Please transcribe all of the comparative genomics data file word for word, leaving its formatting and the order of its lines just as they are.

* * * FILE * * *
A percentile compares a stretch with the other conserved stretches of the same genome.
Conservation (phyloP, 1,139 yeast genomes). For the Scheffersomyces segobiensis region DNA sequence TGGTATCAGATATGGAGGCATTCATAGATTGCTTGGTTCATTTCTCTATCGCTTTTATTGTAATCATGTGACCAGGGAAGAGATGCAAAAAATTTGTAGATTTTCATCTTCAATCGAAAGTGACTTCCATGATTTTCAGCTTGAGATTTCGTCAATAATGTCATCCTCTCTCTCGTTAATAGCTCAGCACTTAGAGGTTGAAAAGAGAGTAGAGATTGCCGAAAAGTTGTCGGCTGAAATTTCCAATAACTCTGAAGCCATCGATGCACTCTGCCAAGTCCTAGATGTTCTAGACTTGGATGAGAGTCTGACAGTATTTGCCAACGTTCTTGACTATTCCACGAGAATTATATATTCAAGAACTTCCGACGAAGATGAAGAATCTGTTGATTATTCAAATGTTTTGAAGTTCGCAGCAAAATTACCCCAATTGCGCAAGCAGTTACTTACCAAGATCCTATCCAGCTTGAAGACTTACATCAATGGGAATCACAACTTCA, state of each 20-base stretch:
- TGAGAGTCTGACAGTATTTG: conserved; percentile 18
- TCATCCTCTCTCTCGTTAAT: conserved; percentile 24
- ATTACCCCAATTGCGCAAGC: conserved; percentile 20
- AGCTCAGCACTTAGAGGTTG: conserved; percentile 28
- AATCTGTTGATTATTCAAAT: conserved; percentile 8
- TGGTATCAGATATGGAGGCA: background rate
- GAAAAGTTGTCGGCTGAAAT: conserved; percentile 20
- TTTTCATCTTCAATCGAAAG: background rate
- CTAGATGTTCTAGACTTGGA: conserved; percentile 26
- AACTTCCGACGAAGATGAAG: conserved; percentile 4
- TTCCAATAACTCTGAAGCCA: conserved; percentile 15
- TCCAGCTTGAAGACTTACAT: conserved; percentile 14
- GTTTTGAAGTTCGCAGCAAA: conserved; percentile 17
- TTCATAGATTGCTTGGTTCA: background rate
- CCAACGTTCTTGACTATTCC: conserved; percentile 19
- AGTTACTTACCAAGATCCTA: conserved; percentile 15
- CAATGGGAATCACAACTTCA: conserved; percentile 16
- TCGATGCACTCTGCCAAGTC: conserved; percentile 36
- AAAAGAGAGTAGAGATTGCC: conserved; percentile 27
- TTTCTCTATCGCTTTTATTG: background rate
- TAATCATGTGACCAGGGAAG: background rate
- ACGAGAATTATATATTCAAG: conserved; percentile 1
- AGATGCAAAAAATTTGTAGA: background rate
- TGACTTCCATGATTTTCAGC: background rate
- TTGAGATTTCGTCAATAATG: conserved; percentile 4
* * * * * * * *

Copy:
A percentile compares a stretch with the other conserved stretches of the same genome.
Conservation (phyloP, 1,139 yeast genomes). For the Scheffersomyces segobiensis region DNA sequence TGGTATCAGATATGGAGGCATTCATAGATTGCTTGGTTCATTTCTCTATCGCTTTTATTGTAATCATGTGACCAGGGAAGAGATGCAAAAAATTTGTAGATTTTCATCTTCAATCGAAAGTGACTTCCATGATTTTCAGCTTGAGATTTCGTCAATAATGTCATCCTCTCTCTCGTTAATAGCTCAGCACTTAGAGGTTGAAAAGAGAGTAGAGATTGCCGAAAAGTTGTCGGCTGAAATTTCCAATAACTCTGAAGCCATCGATGCACTCTGCCAAGTCCTAGATGTTCTAGACTTGGATGAGAGTCTGACAGTATTTGCCAACGTTCTTGACTATTCCACGAGAATTATATATTCAAGAACTTCCGACGAAGATGAAGAATCTGTTGATTATTCAAATGTTTTGAAGTTCGCAGCAAAATTACCCCAATTGCGCAAGCAGTTACTTACCAAGATCCTATCCAGCTTGAAGACTTACATCAATGGGAATCACAACTTCA, state of each 20-base stretch:
- TGAGAGTCTGACAGTATTTG: conserved; percentile 18
- TCATCCTCTCTCTCGTTAAT: conserved; percentile 24
- ATTACCCCAATTGCGCAAGC: conserved; percentile 20
- AGCTCAGCACTTAGAGGTTG: conserved; percentile 28
- AATCTGTTGATTATTCAAAT: conserved; percentile 8
- TGGTATCAGATATGGAGGCA: background rate
- GAAAAGTTGTCGGCTGAAAT: conserved; percentile 20
- TTTTCATCTTCAATCGAAAG: background rate
- CTAGATGTTCTAGACTTGGA: conserved; percentile 26
- AACTTCCGACGAAGATGAAG: conserved; percentile 4
- TTCCAATAACTCTGAAGCCA: conserved; percentile 15
- TCCAGCTTGAAGACTTACAT: conserved; percentile 14
- GTTTTGAAGTTCGCAGCAAA: conserved; percentile 17
- TTCATAGATTGCTTGGTTCA: background rate
- CCAACGTTCTTGACTATTCC: conserved; percentile 19
- AGTTACTTACCAAGATCCTA: conserved; percentile 15
- CAATGGGAATCACAACTTCA: conserved; percentile 16
- TCGATGCACTCTGCCAAGTC: conserved; percentile 36
- AAAAGAGAGTAGAGATTGCC: conserved; percentile 27
- TTTCTCTATCGCTTTTATTG: background rate
- TAATCATGTGACCAGGGAAG: background rate
- ACGAGAATTATATATTCAAG: conserved; percentile 1
- AGATGCAAAAAATTTGTAGA: background rate
- TGACTTCCATGATTTTCAGC: background rate
- TTGAGATTTCGTCAATAATG: conserved; percentile 4